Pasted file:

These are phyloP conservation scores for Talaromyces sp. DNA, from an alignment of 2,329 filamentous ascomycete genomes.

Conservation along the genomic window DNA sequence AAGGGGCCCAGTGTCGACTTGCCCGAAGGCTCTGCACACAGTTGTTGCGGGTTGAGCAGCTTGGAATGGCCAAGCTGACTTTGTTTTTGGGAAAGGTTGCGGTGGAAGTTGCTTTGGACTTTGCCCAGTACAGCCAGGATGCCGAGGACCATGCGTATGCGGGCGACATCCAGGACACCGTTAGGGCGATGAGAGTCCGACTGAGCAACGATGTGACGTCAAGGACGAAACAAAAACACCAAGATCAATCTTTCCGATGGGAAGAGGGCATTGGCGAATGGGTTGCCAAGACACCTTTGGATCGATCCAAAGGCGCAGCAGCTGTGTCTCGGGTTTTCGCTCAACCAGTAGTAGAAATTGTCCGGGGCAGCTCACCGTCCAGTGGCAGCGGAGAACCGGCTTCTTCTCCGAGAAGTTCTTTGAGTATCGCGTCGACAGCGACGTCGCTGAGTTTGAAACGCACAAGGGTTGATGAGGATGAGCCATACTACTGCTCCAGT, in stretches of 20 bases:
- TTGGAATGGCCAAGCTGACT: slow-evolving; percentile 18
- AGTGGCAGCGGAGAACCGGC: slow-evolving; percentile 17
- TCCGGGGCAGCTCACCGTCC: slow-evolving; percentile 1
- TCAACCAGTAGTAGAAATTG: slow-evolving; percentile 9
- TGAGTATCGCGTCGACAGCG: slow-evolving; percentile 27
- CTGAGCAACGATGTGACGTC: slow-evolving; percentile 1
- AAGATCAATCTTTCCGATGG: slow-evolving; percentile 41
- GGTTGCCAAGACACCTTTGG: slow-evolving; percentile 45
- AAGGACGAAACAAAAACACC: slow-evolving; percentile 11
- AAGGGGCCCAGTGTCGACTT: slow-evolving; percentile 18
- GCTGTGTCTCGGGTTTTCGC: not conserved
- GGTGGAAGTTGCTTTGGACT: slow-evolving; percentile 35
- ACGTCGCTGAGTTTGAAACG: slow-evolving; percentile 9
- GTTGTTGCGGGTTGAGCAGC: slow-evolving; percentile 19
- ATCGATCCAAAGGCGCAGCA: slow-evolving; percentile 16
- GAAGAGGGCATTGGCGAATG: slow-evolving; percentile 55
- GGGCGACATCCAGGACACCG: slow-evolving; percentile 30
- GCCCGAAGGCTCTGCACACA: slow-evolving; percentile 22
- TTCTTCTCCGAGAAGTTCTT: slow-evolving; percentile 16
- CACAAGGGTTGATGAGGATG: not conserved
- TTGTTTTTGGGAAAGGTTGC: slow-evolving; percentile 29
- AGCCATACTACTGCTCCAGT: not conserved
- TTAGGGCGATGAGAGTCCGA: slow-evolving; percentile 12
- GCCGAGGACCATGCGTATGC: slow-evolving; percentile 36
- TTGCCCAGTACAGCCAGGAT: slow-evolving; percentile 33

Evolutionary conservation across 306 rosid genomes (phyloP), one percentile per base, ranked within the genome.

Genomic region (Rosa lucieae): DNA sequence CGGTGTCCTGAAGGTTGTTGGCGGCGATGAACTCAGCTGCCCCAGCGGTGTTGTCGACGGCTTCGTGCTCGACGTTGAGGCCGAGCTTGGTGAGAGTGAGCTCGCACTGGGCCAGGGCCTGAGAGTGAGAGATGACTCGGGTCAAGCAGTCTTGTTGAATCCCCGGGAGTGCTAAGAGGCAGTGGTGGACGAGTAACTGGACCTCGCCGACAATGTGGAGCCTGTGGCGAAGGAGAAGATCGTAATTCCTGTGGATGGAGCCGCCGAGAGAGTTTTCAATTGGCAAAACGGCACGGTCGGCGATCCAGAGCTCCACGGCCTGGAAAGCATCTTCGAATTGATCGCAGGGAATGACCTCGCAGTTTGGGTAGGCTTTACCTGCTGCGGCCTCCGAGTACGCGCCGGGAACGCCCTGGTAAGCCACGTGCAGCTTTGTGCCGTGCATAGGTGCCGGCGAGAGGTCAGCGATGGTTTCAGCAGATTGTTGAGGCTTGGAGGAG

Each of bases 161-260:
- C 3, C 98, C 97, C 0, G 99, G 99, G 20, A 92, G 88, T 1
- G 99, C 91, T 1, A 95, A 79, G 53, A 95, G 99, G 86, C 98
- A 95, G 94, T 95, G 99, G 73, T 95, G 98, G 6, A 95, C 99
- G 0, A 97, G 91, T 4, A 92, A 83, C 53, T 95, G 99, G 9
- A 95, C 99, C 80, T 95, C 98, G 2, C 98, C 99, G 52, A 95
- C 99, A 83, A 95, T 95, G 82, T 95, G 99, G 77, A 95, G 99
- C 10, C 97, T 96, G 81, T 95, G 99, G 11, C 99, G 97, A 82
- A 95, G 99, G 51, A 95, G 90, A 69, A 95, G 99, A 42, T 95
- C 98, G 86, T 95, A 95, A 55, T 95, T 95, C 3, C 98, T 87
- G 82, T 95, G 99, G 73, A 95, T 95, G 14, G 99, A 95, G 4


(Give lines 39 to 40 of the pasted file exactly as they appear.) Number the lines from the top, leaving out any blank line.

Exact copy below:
- C 98, G 86, T 95, A 95, A 55, T 95, T 95, C 3, C 98, T 87
- G 82, T 95, G 99, G 73, A 95, T 95, G 14, G 99, A 95, G 4